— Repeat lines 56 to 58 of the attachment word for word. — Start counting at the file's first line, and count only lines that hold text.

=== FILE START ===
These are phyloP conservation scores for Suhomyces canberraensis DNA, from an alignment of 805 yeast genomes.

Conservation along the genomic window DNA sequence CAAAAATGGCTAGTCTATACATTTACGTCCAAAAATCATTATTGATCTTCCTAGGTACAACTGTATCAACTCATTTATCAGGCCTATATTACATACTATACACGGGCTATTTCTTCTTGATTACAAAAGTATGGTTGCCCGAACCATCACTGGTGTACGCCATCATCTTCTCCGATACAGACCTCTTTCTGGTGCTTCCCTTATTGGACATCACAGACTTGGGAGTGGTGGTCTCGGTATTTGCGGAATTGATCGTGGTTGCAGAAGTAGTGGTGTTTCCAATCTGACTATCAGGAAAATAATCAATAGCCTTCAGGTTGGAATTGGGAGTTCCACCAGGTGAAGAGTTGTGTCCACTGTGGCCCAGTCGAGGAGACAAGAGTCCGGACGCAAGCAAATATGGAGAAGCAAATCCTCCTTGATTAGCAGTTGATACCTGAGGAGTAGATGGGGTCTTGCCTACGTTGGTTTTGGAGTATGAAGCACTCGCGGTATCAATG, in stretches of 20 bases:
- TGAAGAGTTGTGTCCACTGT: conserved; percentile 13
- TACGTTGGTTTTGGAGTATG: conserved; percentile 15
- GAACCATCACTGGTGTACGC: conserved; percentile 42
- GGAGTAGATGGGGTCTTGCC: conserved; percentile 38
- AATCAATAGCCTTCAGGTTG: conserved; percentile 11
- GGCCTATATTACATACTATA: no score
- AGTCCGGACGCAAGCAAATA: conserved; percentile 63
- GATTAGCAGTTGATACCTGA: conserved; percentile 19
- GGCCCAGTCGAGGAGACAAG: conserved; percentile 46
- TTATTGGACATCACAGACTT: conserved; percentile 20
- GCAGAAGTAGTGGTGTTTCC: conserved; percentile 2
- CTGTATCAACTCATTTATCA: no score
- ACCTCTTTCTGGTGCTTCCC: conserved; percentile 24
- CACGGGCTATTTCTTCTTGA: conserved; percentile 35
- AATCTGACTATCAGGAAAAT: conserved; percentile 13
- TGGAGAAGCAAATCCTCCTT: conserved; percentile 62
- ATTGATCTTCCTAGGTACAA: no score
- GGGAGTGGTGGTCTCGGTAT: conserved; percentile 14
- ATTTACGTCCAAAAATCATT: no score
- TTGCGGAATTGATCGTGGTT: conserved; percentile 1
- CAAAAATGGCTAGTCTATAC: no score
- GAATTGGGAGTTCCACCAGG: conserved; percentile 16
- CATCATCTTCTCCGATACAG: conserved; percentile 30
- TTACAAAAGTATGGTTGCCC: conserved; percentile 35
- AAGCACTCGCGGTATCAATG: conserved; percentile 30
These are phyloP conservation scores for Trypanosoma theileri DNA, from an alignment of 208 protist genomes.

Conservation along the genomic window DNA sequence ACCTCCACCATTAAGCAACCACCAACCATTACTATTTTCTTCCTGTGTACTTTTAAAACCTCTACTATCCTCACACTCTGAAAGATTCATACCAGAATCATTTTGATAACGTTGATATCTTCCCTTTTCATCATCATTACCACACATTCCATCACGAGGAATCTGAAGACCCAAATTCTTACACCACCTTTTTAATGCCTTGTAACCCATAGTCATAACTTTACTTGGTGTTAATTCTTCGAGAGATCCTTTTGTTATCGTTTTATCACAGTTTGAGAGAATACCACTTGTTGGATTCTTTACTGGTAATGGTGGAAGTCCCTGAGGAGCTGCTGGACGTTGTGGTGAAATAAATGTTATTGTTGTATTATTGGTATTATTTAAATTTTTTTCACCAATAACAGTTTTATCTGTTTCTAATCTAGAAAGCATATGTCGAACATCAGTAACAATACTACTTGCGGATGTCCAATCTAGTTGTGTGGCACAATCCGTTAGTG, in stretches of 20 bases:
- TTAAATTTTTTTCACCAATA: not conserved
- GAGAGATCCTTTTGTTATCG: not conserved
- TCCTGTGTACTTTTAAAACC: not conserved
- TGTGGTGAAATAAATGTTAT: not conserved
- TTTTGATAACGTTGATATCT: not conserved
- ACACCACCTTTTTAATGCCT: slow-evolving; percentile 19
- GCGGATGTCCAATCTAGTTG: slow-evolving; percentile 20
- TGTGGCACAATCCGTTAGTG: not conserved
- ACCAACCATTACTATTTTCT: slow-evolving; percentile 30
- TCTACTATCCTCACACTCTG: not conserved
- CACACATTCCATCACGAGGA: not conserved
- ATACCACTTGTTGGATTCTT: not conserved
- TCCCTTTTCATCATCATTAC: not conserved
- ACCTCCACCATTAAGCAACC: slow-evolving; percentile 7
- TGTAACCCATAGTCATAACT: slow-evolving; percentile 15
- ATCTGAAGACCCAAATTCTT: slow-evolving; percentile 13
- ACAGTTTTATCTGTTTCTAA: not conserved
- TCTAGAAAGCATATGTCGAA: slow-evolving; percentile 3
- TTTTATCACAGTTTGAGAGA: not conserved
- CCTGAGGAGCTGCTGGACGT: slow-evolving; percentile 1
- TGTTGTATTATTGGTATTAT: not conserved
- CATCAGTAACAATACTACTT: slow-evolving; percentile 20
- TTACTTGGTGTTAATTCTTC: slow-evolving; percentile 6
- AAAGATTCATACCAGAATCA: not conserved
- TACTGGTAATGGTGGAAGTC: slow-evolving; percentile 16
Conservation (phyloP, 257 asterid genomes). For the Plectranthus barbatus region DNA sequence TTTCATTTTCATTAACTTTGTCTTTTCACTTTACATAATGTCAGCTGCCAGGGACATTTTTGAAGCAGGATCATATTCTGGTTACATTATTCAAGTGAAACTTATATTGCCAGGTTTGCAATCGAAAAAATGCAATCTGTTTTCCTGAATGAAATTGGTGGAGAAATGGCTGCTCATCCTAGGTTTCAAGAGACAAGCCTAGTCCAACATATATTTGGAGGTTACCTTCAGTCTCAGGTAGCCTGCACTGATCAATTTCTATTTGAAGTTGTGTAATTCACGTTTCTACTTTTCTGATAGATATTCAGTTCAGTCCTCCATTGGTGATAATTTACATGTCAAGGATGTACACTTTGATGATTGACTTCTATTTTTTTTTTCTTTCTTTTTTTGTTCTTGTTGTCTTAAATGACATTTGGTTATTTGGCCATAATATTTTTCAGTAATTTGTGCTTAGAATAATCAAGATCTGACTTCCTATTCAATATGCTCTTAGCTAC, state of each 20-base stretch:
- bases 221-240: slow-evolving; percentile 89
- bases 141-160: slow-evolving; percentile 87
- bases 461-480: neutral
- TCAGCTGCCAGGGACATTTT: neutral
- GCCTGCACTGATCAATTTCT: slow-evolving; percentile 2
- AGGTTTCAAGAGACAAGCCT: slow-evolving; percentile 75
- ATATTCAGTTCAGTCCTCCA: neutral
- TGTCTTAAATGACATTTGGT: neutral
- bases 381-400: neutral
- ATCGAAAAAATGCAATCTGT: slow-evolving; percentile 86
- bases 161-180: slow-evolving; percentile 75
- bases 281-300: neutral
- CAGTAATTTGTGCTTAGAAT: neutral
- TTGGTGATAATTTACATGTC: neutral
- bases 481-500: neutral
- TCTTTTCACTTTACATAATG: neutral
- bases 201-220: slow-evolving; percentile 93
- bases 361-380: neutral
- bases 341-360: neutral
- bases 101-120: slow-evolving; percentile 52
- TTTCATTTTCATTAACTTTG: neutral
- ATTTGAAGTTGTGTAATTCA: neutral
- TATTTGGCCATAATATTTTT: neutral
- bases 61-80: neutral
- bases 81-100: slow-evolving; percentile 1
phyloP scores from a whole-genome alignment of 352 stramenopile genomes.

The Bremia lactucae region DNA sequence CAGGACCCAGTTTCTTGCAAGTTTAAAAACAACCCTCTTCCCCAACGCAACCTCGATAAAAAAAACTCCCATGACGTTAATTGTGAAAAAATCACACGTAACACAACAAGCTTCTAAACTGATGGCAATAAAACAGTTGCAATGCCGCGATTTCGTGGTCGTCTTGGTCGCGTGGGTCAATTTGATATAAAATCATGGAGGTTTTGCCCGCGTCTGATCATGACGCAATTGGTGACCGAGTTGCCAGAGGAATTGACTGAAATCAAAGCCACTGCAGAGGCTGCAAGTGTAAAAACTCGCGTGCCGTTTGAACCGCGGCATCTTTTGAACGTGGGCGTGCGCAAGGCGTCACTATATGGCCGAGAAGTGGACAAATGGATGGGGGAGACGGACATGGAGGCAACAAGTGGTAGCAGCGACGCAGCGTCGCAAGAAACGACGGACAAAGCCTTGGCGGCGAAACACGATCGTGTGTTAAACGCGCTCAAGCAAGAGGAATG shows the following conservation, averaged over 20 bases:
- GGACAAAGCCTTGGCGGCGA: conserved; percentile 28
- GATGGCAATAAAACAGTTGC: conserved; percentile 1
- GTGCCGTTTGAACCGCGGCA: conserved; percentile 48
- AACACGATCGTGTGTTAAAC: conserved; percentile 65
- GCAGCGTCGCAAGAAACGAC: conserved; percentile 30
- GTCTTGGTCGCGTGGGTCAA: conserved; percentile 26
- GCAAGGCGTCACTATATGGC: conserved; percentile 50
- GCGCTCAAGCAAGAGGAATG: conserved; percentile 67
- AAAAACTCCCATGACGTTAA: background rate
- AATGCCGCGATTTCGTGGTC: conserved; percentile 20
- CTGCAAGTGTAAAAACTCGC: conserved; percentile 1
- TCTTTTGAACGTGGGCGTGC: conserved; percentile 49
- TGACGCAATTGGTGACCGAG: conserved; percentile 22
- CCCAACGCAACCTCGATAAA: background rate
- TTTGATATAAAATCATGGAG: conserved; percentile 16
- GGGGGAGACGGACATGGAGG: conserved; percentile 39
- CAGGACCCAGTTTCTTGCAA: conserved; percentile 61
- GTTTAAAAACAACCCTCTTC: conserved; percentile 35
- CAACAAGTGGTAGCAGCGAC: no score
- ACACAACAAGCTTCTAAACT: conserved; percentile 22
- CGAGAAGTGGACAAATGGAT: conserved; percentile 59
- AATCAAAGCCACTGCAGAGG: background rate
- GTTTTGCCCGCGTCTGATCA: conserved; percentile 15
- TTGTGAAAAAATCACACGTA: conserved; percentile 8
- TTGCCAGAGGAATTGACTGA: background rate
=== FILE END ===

- bases 221-240: slow-evolving; percentile 89
- bases 141-160: slow-evolving; percentile 87
- bases 461-480: neutral